Wednesday, November 20, 2013

Why are so many novels about death? A PBL Unit for HS

Cutter Man Dead Death Skeleton Bony Spirit

I once taught a 6th grade English class in which a student complained loudly that we read too much about death. Reflecting on this comment served to broaden my curriculum significantly.  But the fact of the matter is, much of great literature deals with death.

In this month of death in the Philippines and remembrance of death in the veteran's cemeteries (including the one in which my dad lies), I find myself returning to the topic.

Begin with this list from a blog comment by Shiny Red Robocalypse (that blog post has the same topic as this one - some overlap):

It is reassuring to know that I am not alone.  Others commenting in the above stream recommend additional great middle school titles: Bridge to Terebithia, Tuck Everlasting, The Boy in the Striped Pajamas, Bless Me Ultima, Charlotte's Web, The Graveyard Book...  As Zoomba comments, "Great children's books and death are practically synonymous."  Ditto tween books and YA fiction.  It seems to me that death is absolutely trending.

Why is this so? I can offer up my own theory, but it seems to me that high school students are the ones who should be addressing this question; the fact is that the synonymous relationship between death and fiction extends into pre-adult and adult book lists as well.  

The challenge of answering my question - "Why are so many novels about death?" - would make an excellent PBL unit at the HS level.  These students will have read a wide range of mid-level books for background and there are endless great YA and adult titles to extend understanding.  Oh, and informational text as well.  

Kickoff: a speaker or better yet a panel: a religious, a psychologist or counselor, a survivor, perhaps a courageous terminal patient

Product: What might be an authentic learning product?  Perhaps a student designed all-day event on the topic. A print product (graphic novel, poetry collection) for a younger audience would be useful. Perhaps a media product (interviews or i-Journalism would be my choice, but an original video or stage play would be fascinating).  Perhaps a counter-death product, such as a comedy, or an investigation of "black comedy" and "dark" superhero movies.  It is not, after all, just in novels that we find so much death.  For the activist student, perhaps a Twitter-based "Read Something Funny Today" (#readsomethingfunny) would be interesting.  Last, a look at death within a student's own culture would be important and relevant.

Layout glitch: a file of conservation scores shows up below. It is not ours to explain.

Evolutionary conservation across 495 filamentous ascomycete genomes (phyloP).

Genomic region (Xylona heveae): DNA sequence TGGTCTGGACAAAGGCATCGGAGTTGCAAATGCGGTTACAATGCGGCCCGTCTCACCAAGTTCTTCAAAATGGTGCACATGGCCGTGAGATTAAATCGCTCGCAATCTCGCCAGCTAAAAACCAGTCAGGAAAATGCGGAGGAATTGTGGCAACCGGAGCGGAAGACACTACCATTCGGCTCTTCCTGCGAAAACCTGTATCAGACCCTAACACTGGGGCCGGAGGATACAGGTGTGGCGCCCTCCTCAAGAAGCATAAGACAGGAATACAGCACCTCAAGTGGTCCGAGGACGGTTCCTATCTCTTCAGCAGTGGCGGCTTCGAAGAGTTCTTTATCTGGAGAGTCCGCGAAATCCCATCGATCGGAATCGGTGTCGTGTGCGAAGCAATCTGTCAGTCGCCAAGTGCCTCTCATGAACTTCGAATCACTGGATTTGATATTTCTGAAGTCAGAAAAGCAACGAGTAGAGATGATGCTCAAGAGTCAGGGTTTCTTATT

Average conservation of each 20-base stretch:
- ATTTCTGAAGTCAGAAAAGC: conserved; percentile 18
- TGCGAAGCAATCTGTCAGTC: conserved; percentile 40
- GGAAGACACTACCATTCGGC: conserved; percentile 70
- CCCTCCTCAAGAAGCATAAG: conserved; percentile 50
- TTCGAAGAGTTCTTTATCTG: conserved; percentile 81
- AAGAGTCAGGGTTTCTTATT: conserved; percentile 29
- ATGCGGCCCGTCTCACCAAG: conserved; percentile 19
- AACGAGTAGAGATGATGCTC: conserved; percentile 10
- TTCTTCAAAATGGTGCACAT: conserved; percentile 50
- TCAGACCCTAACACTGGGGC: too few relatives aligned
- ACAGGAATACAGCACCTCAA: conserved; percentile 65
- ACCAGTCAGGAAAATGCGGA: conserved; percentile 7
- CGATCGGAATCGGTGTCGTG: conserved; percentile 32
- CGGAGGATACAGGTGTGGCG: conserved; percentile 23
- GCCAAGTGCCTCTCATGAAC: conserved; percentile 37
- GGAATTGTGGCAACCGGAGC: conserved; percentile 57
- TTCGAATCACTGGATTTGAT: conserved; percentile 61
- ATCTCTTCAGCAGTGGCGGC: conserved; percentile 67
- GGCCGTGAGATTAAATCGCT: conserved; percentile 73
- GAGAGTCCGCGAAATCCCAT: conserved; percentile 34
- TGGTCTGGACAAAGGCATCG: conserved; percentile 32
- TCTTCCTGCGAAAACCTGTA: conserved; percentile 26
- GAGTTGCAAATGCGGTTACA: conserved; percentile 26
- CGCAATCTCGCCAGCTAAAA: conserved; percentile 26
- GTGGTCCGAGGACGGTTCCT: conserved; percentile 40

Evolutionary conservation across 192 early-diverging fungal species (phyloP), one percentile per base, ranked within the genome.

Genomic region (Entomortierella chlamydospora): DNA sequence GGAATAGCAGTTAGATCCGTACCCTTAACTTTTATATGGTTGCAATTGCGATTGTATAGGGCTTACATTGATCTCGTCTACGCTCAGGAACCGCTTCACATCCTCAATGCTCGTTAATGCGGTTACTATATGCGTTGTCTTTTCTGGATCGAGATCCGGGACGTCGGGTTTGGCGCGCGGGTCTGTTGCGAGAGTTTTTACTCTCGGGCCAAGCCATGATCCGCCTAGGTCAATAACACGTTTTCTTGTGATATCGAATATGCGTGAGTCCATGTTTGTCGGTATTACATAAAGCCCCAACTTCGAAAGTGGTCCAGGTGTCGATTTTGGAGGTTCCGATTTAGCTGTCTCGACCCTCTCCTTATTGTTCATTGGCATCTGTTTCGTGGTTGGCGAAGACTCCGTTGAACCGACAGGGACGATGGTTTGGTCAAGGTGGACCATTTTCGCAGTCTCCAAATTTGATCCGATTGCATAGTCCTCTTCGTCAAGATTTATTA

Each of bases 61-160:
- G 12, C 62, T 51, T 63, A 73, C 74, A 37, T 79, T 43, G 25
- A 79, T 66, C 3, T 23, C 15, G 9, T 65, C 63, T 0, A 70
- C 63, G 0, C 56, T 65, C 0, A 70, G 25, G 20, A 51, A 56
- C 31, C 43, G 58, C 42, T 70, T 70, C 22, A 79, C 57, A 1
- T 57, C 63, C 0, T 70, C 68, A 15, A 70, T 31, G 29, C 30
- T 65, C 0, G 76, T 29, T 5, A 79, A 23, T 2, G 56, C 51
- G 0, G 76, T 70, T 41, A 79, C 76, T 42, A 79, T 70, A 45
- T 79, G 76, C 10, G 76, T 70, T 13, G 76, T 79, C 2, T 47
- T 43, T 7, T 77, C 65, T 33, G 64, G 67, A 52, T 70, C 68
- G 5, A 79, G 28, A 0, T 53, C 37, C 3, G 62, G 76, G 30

Assessment: Use the BIE (Buck Institute for Education) free Critical Thinking Rubric for PBL - follow the link to the appropriate rubric (grade level, CCSS aligned or not)

I give you below some of my recommendations for texts. It is a white-culturecentric list, I'm afraid, and I apologize for that; I am gradually expanding that lens. 

I have not included many films, but death and film seems to be a natural fit these days.  Some students might want to look at the culture of violence in film and gaming, especially gun violence.  I also have not included most graphic novels, but I have attached to this blog a page of recommendations in this genre.  Many of them are (no surprise) about death in some way.  

Apps - zombie apps, war apps - death is hard to avoid if you are a gamer who likes more than candy, but here are some interesting takes on the genre:
  • Day of Death - Google download for Android devices - with your name and birthdate as input, tells you when and how you will die
  • The Death App - you will need a QR reader to access the URL for this app, which looks promising but does not work on my IOS devices

Quirky Fiction
  • The Machine of Death - also available in a less expensive edition - This is How You Die is the sequel - all available from Amazon -  short story pieces, all with the premise that The Machine of Death has generated a slip of paper telling someone how he/she is going to die, but not when or where or any other important details - darkly delightful work from Wondermark's David Malki and friends - a neat extra is the card game that Malki produced after a Kickstarter campaign